@mclaren: Regarding “striking science fictional ideas”, I’ve come to the rather sad conclusion that their day on television is finished. We aren’t getting anymore Corbomite Maneuvers or Immunity Syndromes in Trek, just like we’re not getting anymore Warriors Gates or Carnival of Monsters in Who. This is the kind of TV that only appeals to a very small niche; the fact that it existed in the past was only due to a lack of choices for TV viewers in the pre-cable age.

    I saw the first film and while it was fun for what it was, the Trek characters didn’t seem to belong in it, though I saw it more as an Indiana Jones film than a Schwartenegger movie. I suppose while these franchises are profitable they’ll continue, but for simple decency’s sake I wish folks would stop “re-booting” Trek, Dr. Who, James Bond, etc., and just come up with a new damn idea already.

  89. 89
    Electricgrendel says:

    My thoughts are that it was basically just “meh.” I mean- I enjoyed it. The eye candy was very candiful, and there were some decent laughs. It had a lot of the “you know there’s a lot going on because the camera was shaking and you can’t quite figure out what is going on” type of scenes. Khan was really, really shortchanged. Benedict Cumberbatch is a pretty good actor, but was massively underutilized. I am hoping that he shows up as a villain in the next movie, otherwise this one is kind of a waste.

    On the whole it was an enjoyable summer action movie, and just like the first reboot, doesn’t add much to the universe of Star Trek. I gotta say that Chris Pine fills out the skin tight diving suit very very well, though. :D

  90. 90
    hartly says:

    @DaveInOz: Cumberbatch is a good actor, but Khan? Maybe they got him a personal trainer or something, but he strikes me as being a little scrawny for the role, so I won’t be surprised if he lacks menace when/if I watch the movie. Without seeing him in action I can only guess that he was hired for his voice and because he’s the latest skinny English guy flavor of the month.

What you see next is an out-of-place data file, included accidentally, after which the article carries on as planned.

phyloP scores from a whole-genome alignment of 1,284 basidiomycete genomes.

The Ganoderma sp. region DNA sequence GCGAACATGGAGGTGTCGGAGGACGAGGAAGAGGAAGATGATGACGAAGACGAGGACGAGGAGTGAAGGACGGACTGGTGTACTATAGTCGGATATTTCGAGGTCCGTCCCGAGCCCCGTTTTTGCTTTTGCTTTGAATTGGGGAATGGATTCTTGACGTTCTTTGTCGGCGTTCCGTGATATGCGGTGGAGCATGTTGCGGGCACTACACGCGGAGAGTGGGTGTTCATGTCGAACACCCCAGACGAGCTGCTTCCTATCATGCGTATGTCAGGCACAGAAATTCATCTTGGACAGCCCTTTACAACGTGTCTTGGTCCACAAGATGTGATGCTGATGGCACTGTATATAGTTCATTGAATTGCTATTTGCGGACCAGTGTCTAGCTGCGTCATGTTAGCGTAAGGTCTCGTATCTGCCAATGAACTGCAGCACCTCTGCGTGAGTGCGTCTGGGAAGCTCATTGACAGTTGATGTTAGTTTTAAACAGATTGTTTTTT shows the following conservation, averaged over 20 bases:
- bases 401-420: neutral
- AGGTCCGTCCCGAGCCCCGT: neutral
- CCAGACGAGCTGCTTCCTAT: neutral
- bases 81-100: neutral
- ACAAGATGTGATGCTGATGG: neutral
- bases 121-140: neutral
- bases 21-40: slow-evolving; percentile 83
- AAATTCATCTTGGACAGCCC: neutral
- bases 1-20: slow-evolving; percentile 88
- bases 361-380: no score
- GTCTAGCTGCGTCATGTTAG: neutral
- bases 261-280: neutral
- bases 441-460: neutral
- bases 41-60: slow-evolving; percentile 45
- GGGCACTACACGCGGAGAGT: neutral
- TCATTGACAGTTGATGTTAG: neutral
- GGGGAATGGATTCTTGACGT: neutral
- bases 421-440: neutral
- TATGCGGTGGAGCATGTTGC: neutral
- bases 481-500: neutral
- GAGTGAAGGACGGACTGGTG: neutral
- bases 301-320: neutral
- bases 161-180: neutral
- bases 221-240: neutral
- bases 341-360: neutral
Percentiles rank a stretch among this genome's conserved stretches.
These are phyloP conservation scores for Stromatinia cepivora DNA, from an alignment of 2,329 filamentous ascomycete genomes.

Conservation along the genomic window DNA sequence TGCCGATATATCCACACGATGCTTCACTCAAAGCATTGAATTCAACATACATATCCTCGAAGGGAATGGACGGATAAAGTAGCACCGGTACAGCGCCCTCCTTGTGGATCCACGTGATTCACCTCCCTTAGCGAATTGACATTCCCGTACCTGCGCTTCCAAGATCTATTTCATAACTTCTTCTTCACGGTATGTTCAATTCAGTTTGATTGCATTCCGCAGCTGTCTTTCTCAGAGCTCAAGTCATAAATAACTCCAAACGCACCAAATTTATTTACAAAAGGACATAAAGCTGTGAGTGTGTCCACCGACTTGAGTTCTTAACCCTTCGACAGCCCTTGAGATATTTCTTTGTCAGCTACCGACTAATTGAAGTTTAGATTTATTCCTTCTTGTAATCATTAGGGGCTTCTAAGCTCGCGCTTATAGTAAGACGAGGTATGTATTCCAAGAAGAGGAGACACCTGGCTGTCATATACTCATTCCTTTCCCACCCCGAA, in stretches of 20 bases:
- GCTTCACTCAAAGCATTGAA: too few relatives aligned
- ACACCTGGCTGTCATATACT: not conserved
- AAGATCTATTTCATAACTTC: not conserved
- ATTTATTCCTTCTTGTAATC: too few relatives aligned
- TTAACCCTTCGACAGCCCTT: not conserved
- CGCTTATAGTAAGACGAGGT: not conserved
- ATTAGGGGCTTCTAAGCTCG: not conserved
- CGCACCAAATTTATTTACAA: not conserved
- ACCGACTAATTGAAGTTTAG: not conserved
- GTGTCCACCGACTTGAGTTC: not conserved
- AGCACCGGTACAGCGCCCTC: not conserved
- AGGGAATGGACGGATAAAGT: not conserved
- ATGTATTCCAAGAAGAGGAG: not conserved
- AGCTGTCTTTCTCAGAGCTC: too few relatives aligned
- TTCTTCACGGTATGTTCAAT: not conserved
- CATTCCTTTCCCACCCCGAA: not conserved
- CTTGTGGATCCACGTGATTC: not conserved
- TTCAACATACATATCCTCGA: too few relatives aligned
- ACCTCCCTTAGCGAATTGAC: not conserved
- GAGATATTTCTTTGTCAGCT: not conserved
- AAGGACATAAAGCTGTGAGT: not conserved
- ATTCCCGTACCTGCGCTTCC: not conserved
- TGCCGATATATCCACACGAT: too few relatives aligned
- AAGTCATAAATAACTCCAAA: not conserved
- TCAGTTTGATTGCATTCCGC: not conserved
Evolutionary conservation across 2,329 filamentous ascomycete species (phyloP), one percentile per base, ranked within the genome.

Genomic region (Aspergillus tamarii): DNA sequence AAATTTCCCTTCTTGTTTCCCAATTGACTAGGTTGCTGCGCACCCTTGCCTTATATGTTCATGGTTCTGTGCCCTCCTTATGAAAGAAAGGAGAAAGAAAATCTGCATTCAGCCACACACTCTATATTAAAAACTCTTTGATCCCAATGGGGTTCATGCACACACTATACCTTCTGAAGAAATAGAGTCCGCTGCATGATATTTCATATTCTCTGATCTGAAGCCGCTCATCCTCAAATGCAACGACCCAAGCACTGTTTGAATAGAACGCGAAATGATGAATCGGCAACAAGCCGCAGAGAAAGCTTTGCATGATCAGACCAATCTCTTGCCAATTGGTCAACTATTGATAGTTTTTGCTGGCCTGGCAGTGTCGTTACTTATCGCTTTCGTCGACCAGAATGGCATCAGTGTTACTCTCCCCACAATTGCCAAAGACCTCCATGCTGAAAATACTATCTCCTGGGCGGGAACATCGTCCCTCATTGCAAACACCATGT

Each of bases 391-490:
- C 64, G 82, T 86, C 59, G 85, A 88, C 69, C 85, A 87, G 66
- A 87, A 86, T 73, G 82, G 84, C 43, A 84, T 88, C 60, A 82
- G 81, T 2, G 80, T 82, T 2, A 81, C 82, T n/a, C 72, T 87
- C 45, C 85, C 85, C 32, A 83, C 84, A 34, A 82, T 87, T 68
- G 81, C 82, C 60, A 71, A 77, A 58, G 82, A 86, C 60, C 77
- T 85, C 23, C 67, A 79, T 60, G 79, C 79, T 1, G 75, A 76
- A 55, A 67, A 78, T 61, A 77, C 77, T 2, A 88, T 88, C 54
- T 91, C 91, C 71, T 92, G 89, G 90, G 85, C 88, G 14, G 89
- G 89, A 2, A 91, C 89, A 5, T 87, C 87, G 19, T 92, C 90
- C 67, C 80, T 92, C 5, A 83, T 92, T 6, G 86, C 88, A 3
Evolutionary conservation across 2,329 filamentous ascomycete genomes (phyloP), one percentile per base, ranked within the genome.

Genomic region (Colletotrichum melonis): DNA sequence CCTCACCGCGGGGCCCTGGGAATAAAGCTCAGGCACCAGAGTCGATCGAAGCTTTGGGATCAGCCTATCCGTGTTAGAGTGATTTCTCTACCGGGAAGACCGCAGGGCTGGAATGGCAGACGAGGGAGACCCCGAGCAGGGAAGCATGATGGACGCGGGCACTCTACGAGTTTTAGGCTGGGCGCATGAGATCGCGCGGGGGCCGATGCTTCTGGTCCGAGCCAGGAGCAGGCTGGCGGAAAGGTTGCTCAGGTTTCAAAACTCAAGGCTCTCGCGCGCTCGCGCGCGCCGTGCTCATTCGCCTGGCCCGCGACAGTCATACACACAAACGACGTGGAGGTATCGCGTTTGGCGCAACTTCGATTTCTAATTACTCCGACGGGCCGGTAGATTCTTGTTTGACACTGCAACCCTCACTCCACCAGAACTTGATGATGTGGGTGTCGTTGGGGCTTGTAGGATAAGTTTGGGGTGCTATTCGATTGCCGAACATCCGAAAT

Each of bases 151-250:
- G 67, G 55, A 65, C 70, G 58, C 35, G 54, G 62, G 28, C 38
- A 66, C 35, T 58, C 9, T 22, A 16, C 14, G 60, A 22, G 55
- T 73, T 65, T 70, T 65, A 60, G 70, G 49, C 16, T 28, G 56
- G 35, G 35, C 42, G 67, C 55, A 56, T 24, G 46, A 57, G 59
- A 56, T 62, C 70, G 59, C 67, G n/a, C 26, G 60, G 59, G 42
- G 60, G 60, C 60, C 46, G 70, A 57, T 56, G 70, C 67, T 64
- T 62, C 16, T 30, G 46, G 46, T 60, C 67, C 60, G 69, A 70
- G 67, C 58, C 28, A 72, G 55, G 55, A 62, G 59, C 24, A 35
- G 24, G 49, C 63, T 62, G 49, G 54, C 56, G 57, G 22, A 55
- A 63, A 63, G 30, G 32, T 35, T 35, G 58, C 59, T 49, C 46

91. 91
    Chris says:


    Amen to your last sentence.

  92. 92
    kindness says:

    I saw it last weekend. I had fun. It was well done. A tad more melodrama than I like but good cinematography, special effects & plot. OK well, not the best plot of any Star Trek movie but good fun all around.

    No comparison to the pre-Star Wars movies that George Lucas climbed up on a cross and crucified his reputation on.

    I find it hilarious that so many here haven’t seen the movie but feel fine slamming it. You know that says something about you that isn’t really all that attractive don’t you.

  93. 93
    Susan says:

    Blah blah blah, Chris Pine. That is all.

  94. 94
    ThresherK says:

    @hartly: I’d be more inclined to agree with you on the casting as Khan, except that Montalban wore that muscle suit.

    After having seen Cumberbatch as Sherlock Holmes, I can see him being much more at home in the “netherworld” of playing hero or villain, which made much of this movie work for me.

    The opinion that he is hot is provided by my spouse, who has pretty good taste in that regard. When i told her that (before she was born), the first movie Khan swam alongside Esther Williams in a patented “MGM pool musical”, she was surprised how fit Montalban was in “The Wrath of Khan”…

  95. 95
    Todd says:


    Yeah, it’s occurred to me a bunch of times that Star Trek would make more sense if the Enterprise was more space-shuttle-scale with the crew to match – IOW, if Scotty, McCoy, Uhura and all the others weren’t just chiefs of their respective sections but the only mechanic, doctor, etc on the ship. It would make a lot more sense then that the senior officers need to be in charge of every last thing.